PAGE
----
Milton in the News – 1839

By Muriel Bristol (Transcriber) | December 16, 2018

Here follows an 1839 Federal request-for-proposal (RFP) for carrying the mail weekly along a 40-mile post road or route from Pittsfield, NH, to Alfred, ME, and back again. The Milton Mills post office is one of the stops.

PROPOSALS. FOR carrying the mails of the United States, from the 1st of July, 1839, to the 30th of June, 1841; inclusive, on the following post routes in New England. will be received at this Department until the 25th day of May next, at 3 o’clock, p m, to be decided on the 1st day of June following.

[Extracted from a lengthy list of routes]

155a. From Pittsfield, by the store of George Nutter, in Barnstead, over New Durham bridge, by Middletown, Wakefield, Union, Milton Mills, Alfred, Me., 40 miles and back, once a week. Leave Pittsfield every Tuesday at 5 a.m., arrive at Alfred same day by 7 p.m. Leave Alfred every Wednesday at 5 a.m., arrive at Pittsfield same day by 7 p.m. (Burlington Sentinel and Democrat, June 26, 1839).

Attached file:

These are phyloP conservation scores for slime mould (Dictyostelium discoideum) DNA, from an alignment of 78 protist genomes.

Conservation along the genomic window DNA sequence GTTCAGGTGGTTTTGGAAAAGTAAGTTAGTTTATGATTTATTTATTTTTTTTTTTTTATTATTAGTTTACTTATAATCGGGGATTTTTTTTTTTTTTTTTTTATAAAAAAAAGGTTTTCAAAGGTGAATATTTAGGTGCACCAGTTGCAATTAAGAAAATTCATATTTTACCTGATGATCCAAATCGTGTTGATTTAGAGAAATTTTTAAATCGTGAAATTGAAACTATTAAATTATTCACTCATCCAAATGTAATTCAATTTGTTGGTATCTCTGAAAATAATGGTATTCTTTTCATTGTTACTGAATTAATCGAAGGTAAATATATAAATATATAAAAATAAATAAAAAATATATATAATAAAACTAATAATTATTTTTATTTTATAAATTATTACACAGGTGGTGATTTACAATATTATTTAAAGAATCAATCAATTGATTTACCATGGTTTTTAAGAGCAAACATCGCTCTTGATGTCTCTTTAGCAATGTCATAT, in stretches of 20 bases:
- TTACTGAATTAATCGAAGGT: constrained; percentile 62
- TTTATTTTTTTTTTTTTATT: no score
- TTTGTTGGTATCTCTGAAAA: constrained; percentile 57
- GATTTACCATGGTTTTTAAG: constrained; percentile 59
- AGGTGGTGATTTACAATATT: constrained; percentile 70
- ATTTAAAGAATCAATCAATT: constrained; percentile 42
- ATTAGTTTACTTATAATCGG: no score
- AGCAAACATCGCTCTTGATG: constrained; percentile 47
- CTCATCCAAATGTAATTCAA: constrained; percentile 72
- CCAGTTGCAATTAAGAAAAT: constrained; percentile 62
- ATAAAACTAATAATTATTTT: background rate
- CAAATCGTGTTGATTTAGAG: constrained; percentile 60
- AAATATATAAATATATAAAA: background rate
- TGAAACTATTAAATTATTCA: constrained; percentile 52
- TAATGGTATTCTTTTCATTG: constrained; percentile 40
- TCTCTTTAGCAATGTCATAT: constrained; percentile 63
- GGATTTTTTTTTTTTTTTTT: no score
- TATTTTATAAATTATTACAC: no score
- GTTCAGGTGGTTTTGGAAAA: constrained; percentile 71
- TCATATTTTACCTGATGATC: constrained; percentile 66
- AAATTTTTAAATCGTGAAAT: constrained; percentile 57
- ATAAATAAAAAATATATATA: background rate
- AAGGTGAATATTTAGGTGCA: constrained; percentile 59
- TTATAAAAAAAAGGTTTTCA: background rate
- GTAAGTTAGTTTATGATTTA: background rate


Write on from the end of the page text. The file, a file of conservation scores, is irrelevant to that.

Taken together with the previously published 1827 route, the Milton Mills post office functioned as a node or outpost on a network, connected to others by several spokes or attachments.


See also Milton in the News – 1827, Milton’s First Postmasters (1818-c1840), and Milton in the News – 1848


Previous in sequence: Milton in the News – 1838; next in sequence: Milton in the News – 1842


 

Author: Muriel Bristol

"Lady drinking tea"

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